a generally rectangular shape sustaining bottom, wherein the bottom has a front edge, a left edge, a right edge and a rear edge;
a shape sustaining front liner wall removably connected to the front edge of the bottom and extending upwardly therefrom;
a shape sustaining right liner wall removably connected to the right edge of the bottom and removably connected to the front liner wall, and wherein the right liner wall extends generally upward from the bottom; and
a shape sustaining left liner wall removably connected to the left edge of the bottom and removably connected to the front liner wall, and wherein the left liner wall extends generally upward from the bottom,
wherein the front, right and left edges of the bottom include a channel shaped to receive the corresponding walls for matingly connecting the walls to the bottom.
11. The liner of claim 9 wherein the vehicle door which forms the rear of the cargo area seals to a facing around a rear opening in the vehicle and the rear edge of the bottom of the liner extends beyond the cargo area floor onto the facing.
12. The liner of claim 11 wherein the left and right liner walls extend beyond the cargo area onto the facing.
13. The liner of claim 12 wherein the bottom of the liner includes holes for securing the liner to the vehicle.
14. The liner of claim 9 further comprising a shape sustaining rear liner wall removably connected to the bottom, left liner wall and right liner wall.
15. The liner of claim 14 wherein the bottom, front, right, left and rear are made from plastic.
16. The liner of claim 6 wherein the bottom has a thickness and wherein the thickness is between about 1/32 of an inch to about 1/2 of an inch.
17. The line of claim 6 wherein the bottom has a thickness and wherein the thickness is between about 1/8 of an inch to about 1/4 of an inch.
18. The liner of claim 6 wherein the bottom has a thickness and wherein the thickness is about 3/16 of an inch.
Description
FIELD OF THE INVENTION

The present invention relates to an apparatus for protecting the cargo area of vehicles.

SUMMARY OF THE INVENTION

Sport utility vehicles such as Suburbans, Grand Wagoners, Cherokees, Broncos, Blazers, Troopers, Explorers and other similar vehicles have become quite popular as all purpose vehicles. These vehicles offer the comfort and amenities of a passenger car and the cargo capacity of a small truck. However, before the presence of my invention the interior of these vehicles was often damaged if they were used to haul certain cargo such as bricks, stones, firewood, fertilizer, paint, trash, construction debris, live animals, dead game animals or other similar items. In addition, it was virtually impossible to use these vehicles to haul fine loose materials such as dirt, sand and the like without destroying the carpet found in the cargo area. Similarly, if liquids such as water or gas were split from their container while in the cargo area the clean up was difficult and time consuming.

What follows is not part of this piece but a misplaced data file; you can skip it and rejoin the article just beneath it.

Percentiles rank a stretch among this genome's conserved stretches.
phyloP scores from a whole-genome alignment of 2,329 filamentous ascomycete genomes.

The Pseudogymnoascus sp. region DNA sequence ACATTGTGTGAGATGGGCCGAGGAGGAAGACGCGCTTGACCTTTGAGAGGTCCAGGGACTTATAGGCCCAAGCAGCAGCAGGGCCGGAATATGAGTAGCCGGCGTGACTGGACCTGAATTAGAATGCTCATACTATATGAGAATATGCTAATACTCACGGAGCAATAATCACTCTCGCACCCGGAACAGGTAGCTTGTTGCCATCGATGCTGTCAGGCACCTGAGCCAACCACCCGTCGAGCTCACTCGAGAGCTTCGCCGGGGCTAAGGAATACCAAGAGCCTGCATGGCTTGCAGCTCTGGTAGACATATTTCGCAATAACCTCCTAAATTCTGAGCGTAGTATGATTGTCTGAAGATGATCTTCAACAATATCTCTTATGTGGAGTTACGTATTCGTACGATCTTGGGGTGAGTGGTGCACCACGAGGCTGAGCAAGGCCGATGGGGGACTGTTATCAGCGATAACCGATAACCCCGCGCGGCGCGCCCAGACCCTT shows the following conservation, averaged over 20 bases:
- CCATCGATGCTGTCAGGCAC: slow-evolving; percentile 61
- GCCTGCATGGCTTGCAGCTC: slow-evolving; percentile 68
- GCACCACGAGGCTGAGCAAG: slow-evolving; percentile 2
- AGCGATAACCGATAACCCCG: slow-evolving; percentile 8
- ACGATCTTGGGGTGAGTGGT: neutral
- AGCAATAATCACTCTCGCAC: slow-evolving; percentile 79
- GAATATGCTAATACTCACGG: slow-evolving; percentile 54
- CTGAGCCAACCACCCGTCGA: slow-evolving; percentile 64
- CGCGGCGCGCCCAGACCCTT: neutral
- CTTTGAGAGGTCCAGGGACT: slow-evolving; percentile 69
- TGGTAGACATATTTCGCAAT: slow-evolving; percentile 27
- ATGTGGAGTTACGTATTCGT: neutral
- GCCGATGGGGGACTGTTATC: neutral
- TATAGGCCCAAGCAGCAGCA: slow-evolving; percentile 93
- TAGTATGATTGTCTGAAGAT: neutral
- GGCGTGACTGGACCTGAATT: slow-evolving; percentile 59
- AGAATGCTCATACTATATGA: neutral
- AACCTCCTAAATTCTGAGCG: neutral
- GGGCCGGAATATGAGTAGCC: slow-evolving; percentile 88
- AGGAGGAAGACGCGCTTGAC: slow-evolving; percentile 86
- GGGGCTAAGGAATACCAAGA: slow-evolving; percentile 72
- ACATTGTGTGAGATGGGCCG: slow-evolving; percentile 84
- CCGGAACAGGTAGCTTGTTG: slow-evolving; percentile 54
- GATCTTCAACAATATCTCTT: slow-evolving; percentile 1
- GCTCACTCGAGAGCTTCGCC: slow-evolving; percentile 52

In the present invention, a liner protects the cargo area from such damage and provides a surface which is easy to clean. The liner may be either a single piece preformed shape sustaining liner or it may be a multiple piece liner.

One object of the present invention is to provide an apparatus which protects the interior cargo area of a vehicle.

A second object of the present invention is to provide a liner which may easily be removed from the cargo area of a vehicle and stored.

A third object of the present invention is to provide a liner having a removable end to allow cargo to be shoveled, thrown, placed in, or removed from, the liner with ease.

A fourth object of the present invention is to provide a liner which disassembles into two or more parts for ease of storage.

Other objects, features and advantages of the present invention will become apparent from the following detailed description when read in conjunction with the accompanying drawings and appended claims.

BRIEF DESCRIPTION OF THE DRAWINGS

FIG. 1 is a perspective view of a vehicle utilizing an apparatus constructed in accordance with the present invention.

FIG. 2 is a perspective view of the apparatus of FIG. 1.

FIG. 3 is an enlarged cross-sectional view of a connecting point utilized with the present invention.

FIG. 4 is an enlarged cross-sectional view of another type of connecting point utilized with the present invention.

FIG. 5 is a perspective view of another form of liner constructed in accordance with the present invention.

FIG. 6 is an elevational view of a removable rear panel for the present invention.

FIG. 7 is a top plan view of the removable rear panel of FIG. 6.

FIG. 8 is an exploded perspective view of another form of liner constructed in accordance with the present invention.

FIG. 9 is an exploded perspective view of another form of liner constructed in accordance with the present invention.

DETAILED DESCRIPTION OF THE PREFERRED EMBODIMENTS

Referring to the drawings in detail and to FIG. 1 in particular, reference character 10 generally designates a vehicle liner constructed in accordance with the present invention and reference character 12 designates a cargo area of a vehicle 14 in which the liner 10 may be used. It should be noted that the representative cargo area 12 is defined by a seat back 16, the left and right sides of the vehicle 18 and 20 respectively and a vehicle rear door (not shown).